Turn the TV off and go for a walk

Published 12:00 am Sunday, July 18, 2004

This just in: Children or adults, for that matter, who watch more than two hours of television nightly, are at a greater risk to incur myriad health problems, namely obesity.

The study out of London is the first to track a group from birth to adulthood, and has paralleled several adverse health conditions linked to those who stay in tune to the tube for extended times.

The report suggests that television viewing during childhood has &uot;serious long-term consequences,&uot; reads a Virginian-Pilot article which references the report published in The Lancet on Friday.


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Go figure. Children today are seemingly the laziest of any generation. Far gone are the days of after-school chores and summers filled with activity. Between Nickelodeon and Playstations at every child’s eye level and fingertips, parents and the medical community are fighting a losing battle if they don’t start demanding change.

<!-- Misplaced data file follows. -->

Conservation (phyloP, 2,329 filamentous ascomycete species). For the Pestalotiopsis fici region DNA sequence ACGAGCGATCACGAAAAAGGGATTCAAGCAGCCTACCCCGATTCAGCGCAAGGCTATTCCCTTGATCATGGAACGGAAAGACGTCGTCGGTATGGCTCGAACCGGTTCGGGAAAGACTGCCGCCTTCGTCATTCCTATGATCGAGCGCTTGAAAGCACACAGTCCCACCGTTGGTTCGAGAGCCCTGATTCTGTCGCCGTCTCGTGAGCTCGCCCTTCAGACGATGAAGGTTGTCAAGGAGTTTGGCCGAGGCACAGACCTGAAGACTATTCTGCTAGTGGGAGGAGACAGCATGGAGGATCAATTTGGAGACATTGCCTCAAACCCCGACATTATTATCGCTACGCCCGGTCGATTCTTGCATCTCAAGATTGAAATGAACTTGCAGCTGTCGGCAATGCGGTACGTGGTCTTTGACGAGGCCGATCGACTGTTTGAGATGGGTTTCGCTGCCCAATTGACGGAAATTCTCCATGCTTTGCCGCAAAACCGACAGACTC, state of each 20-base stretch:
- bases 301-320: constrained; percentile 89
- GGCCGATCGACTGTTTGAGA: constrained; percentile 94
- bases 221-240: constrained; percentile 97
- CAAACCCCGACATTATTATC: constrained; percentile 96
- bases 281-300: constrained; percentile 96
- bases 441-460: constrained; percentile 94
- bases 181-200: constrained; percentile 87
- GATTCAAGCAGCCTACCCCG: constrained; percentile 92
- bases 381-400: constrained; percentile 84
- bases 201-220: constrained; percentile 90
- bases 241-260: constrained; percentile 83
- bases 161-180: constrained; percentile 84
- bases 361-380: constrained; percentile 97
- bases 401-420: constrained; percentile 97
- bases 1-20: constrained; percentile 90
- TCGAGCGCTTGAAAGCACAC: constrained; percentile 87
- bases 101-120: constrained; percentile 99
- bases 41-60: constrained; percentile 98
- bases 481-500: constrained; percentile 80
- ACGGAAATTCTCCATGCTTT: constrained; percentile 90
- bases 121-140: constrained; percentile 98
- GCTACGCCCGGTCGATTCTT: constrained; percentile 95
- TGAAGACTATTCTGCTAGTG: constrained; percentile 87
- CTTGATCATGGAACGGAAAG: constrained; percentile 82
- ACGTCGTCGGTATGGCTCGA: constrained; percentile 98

First of all, parents must again assume their rightful place. Don’t ask, but insist that children participate in other regimens that facilitate good health. When all is said and done, we have parents to blame for the dominant role television plays in the lives of children.

Of course, we could argue about commercials that promote the value of super-sizing everything imaginable, but our kids wouldn’t see them if they were not in front of the television. All told, there isn’t much left on television suitable for young audiences anyway.

This is all the more reason to turn the television off and get some exercise. Who knows, the next study may read something like this. &uot;Kids who get plenty of exercise and participate in other multi-faceted activities have no time or interest in television.&uot;